Recent Conferences
International Webinar on May 5th 2020
Talk by President of African Development Bank at IIC organiseded by ASA/PRIASA on 1st February2013
Round Table on "China in Francophone and Anglophone Africa: Implications on India", 24th August 2012 at School of International Studies, Jawaharlal Nehru University, New Delhi
Conference to Establish Asian Africannist Network at Seoul, Korea on 27-29 April 2012
Symposium on “Indian Diaspora in Francophone and Lusophone Africa: Comparing Opportunities for Indian Foreign Policies” 27th September 2011,Conference Room-001 School of International Studies Jawaharlal Nehru University
Talk by Nigerian Foreign Minister on 17th April 2011 at 5 PM
International seminar on 'India-Africa Enduring Partnership: Emerging Areas of Co-operation' at Mumbai organised by African Studies Association of India (ASA India) and Centre for African Studies, University of Mumbai on 2-3 March, 2011
Round Table on
Public lecture cum discussion by Prof. Denis Venter on "The Imperatives of Democracy and Governance for African Renewal" at Conference Hall I, India International Centre on 27th January 2011 at 6:30 PM
ASA Interaction with visiting Journalist from Africa January 2011
International Seminar on India and South Africa: Political, Economic, Strategic and Diaspora Relations, 2-3 December, 2010 in collaboration with ASA India and IIC
Lecture cum discussion with Highcommissioner of the Republic of Gambia, 9th November 2010
Round Table on China and Africa: Perspective from India on 7th September 2010 at SIS, JNU
A talk by Prof. Peggy Levitt, 18 August 2010 at IIC
Teaching , Researching and Resourcing African Studies in India" on 19th March 2010 at Centre for African Studies, Jawaharlal Nehru University
International Seminar on “India and Africa: An Emerging Partnership” SIOS and Teen Murti Bhavan in Collaboration with ASA India on 4-5th March 2010, Inaguration by External Affairs Minister Mr. S. M. Krishna and Valedictory by MOS Sashi Tharoor
International Seminar on India and Africa: Partnership for Capacity Building and Human Resource Development organized by African Studies Association of India in collaboration with Indian Council for Cultural Relations (ICCR) & IIC on 9-10 Feb. 2010
South Africa under Globalisation: Issues in Foreign Policy and Development at New Delhi (JNU) on 11-12 Nov 2009
Asia - Sudan Internation Seminar organised in collaboration with Denmark School of International Studies at New Delhi (at IIC) on 10-11 Nov. 2009
International Seminar on India and SADC: Role and Importance of South Africa’ , Organised by African Studies Association of India and Punjabi University on 9-10 October 2009 at Punjabi University, Patiala.
International Seminar on India and North Africa under Globalization’ Organised by African Studies Association of India and Academy of Academy of Third World Studies on 18-19 February 2009 at JMI New Delhi.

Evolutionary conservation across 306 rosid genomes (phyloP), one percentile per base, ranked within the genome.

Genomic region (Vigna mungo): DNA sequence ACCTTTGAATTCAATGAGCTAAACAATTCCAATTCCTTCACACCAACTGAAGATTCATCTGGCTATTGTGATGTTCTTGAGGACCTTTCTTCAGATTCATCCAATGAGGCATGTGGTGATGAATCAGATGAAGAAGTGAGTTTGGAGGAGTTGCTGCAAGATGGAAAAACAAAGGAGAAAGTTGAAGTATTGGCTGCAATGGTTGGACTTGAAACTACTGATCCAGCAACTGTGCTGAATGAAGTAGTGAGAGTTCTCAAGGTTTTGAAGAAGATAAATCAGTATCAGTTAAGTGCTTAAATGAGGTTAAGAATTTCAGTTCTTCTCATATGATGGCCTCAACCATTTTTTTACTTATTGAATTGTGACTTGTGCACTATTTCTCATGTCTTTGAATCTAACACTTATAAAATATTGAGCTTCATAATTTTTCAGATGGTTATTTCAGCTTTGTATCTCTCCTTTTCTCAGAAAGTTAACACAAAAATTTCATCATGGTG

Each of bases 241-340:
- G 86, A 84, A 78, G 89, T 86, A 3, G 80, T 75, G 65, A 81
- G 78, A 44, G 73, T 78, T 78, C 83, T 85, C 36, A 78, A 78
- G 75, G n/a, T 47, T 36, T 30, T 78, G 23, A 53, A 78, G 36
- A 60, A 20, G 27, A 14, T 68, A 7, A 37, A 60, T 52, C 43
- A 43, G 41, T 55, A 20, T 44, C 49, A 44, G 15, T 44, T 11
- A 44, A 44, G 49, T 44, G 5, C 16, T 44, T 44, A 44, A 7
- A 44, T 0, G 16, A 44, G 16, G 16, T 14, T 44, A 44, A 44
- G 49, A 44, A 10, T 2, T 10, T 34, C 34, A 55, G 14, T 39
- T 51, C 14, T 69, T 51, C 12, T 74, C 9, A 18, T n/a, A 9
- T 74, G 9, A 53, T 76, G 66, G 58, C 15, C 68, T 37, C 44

International Seminar on India and South Africa: Political, Economic, Strategic and Diaspora Relations, 2-3 December, 2010 in collaboration with ASA India and IIC

Call for Papers
Concept Note
India and South Africa have long historical relationships: both were British colonies, a large number of Indians were taken to South Africa as indentured workers during the colonial period, and Karam Chand Gandhi was a common crusader against colonial and discriminatory regimes. It is said that South Africa gave Mahatma Gandhi to India, as it was only after returning from South Africa that Gandhi took an active role in the freedom struggle in India.<br />
Since the establishment of a democratic South Africa in 1994, Indo-South African relations grew from the base of the sterling contribution an independent India made to the fight against apartheid. Bilateral relations between the two countries have shown strong growth since 1994. Trade grew from a figure of US$3 million in 1992-93 to US$4 billion in 2005-06. Both countries have decided to increase bilateral trade to US$12 billion by 2014. Moreover, Indo-South African relations is not confined to bilateral relations alone, it also extends to India&rsquo;s political, diplomatic, and economic interests in the southern African region, in the African continent as a whole, and under the framework of the India-Brazil-South Africa (IBSA) grouping. The IBSA Dialogue Forum was created to promote co-operation and to establish consensus on issues of trade, poverty alleviation, intellectual property rights, social development, agriculture, climate change, culture, defence, education, etc. Besides this, both countries have also established a co-operative relationship in the global context of restructuring and democratising the institutions of global governance like the UN, the WTO, the World Bank, the IMF, etc. This was the precursor to the India-South Africa strategic partnership signed at the Red Fort in New Delhi on the occasion of in the 50th anniversary of India&rsquo;s independence. Thus, the Red Fort Declaration marks a new era in the strategic partnership between the two countries.